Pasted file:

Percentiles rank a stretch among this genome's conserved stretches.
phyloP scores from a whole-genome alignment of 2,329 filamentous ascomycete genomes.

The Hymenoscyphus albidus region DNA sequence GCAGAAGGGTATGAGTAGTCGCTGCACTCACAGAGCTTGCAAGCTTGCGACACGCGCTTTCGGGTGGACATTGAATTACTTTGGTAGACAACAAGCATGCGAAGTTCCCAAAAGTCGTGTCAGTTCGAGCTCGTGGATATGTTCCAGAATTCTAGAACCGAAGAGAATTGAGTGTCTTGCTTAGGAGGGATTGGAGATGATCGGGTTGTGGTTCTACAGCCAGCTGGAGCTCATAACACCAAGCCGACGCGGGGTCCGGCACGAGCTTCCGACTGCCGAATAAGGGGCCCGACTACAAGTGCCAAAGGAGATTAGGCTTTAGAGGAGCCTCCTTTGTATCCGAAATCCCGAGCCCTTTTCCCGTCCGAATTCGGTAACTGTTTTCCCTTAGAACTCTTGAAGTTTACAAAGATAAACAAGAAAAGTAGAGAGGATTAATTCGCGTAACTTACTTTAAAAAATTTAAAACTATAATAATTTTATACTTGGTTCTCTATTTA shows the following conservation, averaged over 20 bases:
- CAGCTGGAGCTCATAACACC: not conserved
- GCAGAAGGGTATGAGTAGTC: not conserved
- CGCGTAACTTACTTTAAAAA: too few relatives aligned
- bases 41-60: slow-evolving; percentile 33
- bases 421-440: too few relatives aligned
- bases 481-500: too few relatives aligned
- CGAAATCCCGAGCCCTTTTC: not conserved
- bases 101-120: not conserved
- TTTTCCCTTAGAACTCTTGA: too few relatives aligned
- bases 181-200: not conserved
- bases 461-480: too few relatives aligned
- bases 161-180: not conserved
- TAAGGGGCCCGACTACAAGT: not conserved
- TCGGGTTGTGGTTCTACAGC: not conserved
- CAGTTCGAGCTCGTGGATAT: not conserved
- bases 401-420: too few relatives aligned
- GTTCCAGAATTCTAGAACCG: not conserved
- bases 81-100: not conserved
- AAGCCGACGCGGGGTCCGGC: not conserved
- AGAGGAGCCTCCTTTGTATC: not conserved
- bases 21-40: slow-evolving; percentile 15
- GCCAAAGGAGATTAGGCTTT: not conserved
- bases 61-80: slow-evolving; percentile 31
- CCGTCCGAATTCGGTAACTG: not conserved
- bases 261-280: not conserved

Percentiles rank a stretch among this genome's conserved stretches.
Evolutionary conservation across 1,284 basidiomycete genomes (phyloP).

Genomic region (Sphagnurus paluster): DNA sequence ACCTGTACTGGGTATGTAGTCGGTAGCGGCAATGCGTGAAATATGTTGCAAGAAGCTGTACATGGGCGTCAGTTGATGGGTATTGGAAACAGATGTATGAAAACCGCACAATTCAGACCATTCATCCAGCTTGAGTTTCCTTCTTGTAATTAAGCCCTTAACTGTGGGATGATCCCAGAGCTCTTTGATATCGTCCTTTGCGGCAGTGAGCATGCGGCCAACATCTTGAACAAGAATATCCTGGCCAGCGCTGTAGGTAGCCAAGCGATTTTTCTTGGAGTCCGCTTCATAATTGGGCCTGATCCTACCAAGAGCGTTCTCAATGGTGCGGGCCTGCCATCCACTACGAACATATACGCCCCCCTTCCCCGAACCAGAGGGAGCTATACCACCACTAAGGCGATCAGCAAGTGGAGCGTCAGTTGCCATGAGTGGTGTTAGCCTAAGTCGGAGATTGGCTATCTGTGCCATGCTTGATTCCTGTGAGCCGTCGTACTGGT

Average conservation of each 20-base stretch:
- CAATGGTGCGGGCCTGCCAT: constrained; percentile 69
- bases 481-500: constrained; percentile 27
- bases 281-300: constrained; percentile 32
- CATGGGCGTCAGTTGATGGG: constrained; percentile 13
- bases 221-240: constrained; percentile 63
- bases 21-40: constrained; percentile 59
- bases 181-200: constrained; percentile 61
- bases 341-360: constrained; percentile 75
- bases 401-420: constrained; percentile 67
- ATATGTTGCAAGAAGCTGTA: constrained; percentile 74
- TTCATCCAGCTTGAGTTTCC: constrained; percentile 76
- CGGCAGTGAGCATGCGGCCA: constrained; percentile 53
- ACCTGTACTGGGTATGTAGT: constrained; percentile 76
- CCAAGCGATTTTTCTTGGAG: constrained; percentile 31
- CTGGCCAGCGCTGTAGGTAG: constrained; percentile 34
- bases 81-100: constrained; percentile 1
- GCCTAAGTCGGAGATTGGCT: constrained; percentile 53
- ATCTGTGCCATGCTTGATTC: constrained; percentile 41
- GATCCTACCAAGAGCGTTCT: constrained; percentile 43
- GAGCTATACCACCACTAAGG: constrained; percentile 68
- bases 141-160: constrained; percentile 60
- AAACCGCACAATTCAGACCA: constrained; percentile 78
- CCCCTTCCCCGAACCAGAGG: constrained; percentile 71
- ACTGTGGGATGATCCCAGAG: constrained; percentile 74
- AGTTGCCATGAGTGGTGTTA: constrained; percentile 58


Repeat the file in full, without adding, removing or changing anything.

Percentiles rank a stretch among this genome's conserved stretches.
phyloP scores from a whole-genome alignment of 2,329 filamentous ascomycete genomes.

The Hymenoscyphus albidus region DNA sequence GCAGAAGGGTATGAGTAGTCGCTGCACTCACAGAGCTTGCAAGCTTGCGACACGCGCTTTCGGGTGGACATTGAATTACTTTGGTAGACAACAAGCATGCGAAGTTCCCAAAAGTCGTGTCAGTTCGAGCTCGTGGATATGTTCCAGAATTCTAGAACCGAAGAGAATTGAGTGTCTTGCTTAGGAGGGATTGGAGATGATCGGGTTGTGGTTCTACAGCCAGCTGGAGCTCATAACACCAAGCCGACGCGGGGTCCGGCACGAGCTTCCGACTGCCGAATAAGGGGCCCGACTACAAGTGCCAAAGGAGATTAGGCTTTAGAGGAGCCTCCTTTGTATCCGAAATCCCGAGCCCTTTTCCCGTCCGAATTCGGTAACTGTTTTCCCTTAGAACTCTTGAAGTTTACAAAGATAAACAAGAAAAGTAGAGAGGATTAATTCGCGTAACTTACTTTAAAAAATTTAAAACTATAATAATTTTATACTTGGTTCTCTATTTA shows the following conservation, averaged over 20 bases:
- CAGCTGGAGCTCATAACACC: not conserved
- GCAGAAGGGTATGAGTAGTC: not conserved
- CGCGTAACTTACTTTAAAAA: too few relatives aligned
- bases 41-60: slow-evolving; percentile 33
- bases 421-440: too few relatives aligned
- bases 481-500: too few relatives aligned
- CGAAATCCCGAGCCCTTTTC: not conserved
- bases 101-120: not conserved
- TTTTCCCTTAGAACTCTTGA: too few relatives aligned
- bases 181-200: not conserved
- bases 461-480: too few relatives aligned
- bases 161-180: not conserved
- TAAGGGGCCCGACTACAAGT: not conserved
- TCGGGTTGTGGTTCTACAGC: not conserved
- CAGTTCGAGCTCGTGGATAT: not conserved
- bases 401-420: too few relatives aligned
- GTTCCAGAATTCTAGAACCG: not conserved
- bases 81-100: not conserved
- AAGCCGACGCGGGGTCCGGC: not conserved
- AGAGGAGCCTCCTTTGTATC: not conserved
- bases 21-40: slow-evolving; percentile 15
- GCCAAAGGAGATTAGGCTTT: not conserved
- bases 61-80: slow-evolving; percentile 31
- CCGTCCGAATTCGGTAACTG: not conserved
- bases 261-280: not conserved

Percentiles rank a stretch among this genome's conserved stretches.
Evolutionary conservation across 1,284 basidiomycete genomes (phyloP).

Genomic region (Sphagnurus paluster): DNA sequence ACCTGTACTGGGTATGTAGTCGGTAGCGGCAATGCGTGAAATATGTTGCAAGAAGCTGTACATGGGCGTCAGTTGATGGGTATTGGAAACAGATGTATGAAAACCGCACAATTCAGACCATTCATCCAGCTTGAGTTTCCTTCTTGTAATTAAGCCCTTAACTGTGGGATGATCCCAGAGCTCTTTGATATCGTCCTTTGCGGCAGTGAGCATGCGGCCAACATCTTGAACAAGAATATCCTGGCCAGCGCTGTAGGTAGCCAAGCGATTTTTCTTGGAGTCCGCTTCATAATTGGGCCTGATCCTACCAAGAGCGTTCTCAATGGTGCGGGCCTGCCATCCACTACGAACATATACGCCCCCCTTCCCCGAACCAGAGGGAGCTATACCACCACTAAGGCGATCAGCAAGTGGAGCGTCAGTTGCCATGAGTGGTGTTAGCCTAAGTCGGAGATTGGCTATCTGTGCCATGCTTGATTCCTGTGAGCCGTCGTACTGGT

Average conservation of each 20-base stretch:
- CAATGGTGCGGGCCTGCCAT: constrained; percentile 69
- bases 481-500: constrained; percentile 27
- bases 281-300: constrained; percentile 32
- CATGGGCGTCAGTTGATGGG: constrained; percentile 13
- bases 221-240: constrained; percentile 63
- bases 21-40: constrained; percentile 59
- bases 181-200: constrained; percentile 61
- bases 341-360: constrained; percentile 75
- bases 401-420: constrained; percentile 67
- ATATGTTGCAAGAAGCTGTA: constrained; percentile 74
- TTCATCCAGCTTGAGTTTCC: constrained; percentile 76
- CGGCAGTGAGCATGCGGCCA: constrained; percentile 53
- ACCTGTACTGGGTATGTAGT: constrained; percentile 76
- CCAAGCGATTTTTCTTGGAG: constrained; percentile 31
- CTGGCCAGCGCTGTAGGTAG: constrained; percentile 34
- bases 81-100: constrained; percentile 1
- GCCTAAGTCGGAGATTGGCT: constrained; percentile 53
- ATCTGTGCCATGCTTGATTC: constrained; percentile 41
- GATCCTACCAAGAGCGTTCT: constrained; percentile 43
- GAGCTATACCACCACTAAGG: constrained; percentile 68
- bases 141-160: constrained; percentile 60
- AAACCGCACAATTCAGACCA: constrained; percentile 78
- CCCCTTCCCCGAACCAGAGG: constrained; percentile 71
- ACTGTGGGATGATCCCAGAG: constrained; percentile 74
- AGTTGCCATGAGTGGTGTTA: constrained; percentile 58